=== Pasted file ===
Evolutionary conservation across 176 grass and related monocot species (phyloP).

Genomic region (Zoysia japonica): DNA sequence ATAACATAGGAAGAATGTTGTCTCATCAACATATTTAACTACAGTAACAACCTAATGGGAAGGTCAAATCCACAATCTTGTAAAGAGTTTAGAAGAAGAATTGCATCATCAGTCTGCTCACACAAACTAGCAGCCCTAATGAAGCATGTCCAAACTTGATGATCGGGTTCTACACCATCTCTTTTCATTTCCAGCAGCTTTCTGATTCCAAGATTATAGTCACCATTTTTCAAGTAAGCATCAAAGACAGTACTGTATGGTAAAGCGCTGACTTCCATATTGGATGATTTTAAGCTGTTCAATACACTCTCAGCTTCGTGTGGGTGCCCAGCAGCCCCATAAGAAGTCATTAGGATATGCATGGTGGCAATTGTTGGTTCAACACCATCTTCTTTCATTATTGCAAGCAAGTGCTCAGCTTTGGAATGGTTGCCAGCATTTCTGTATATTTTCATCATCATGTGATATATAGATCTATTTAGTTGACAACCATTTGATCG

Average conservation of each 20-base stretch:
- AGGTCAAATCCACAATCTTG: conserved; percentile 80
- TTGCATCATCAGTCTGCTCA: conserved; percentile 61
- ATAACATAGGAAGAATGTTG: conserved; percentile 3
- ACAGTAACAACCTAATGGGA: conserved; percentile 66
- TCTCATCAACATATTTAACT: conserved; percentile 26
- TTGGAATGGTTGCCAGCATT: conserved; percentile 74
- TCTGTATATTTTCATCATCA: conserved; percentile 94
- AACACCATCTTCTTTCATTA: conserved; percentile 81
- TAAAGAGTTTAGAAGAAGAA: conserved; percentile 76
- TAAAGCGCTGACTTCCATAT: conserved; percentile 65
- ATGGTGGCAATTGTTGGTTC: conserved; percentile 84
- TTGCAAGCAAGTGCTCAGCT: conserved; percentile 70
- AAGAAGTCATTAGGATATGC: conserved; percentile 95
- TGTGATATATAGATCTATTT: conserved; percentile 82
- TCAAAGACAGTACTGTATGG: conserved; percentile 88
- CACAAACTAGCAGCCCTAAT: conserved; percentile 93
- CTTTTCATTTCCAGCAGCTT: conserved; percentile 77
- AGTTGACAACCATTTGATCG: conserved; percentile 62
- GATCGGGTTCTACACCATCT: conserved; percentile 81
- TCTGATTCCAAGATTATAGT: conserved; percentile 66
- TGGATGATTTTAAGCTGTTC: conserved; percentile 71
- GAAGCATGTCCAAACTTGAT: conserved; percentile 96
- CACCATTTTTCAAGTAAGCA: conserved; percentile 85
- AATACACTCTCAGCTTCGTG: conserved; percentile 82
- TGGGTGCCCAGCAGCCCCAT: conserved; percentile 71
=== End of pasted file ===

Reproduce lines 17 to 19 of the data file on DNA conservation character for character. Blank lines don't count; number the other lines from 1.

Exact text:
- TGTGATATATAGATCTATTT: conserved; percentile 82
- TCAAAGACAGTACTGTATGG: conserved; percentile 88
- CACAAACTAGCAGCCCTAAT: conserved; percentile 93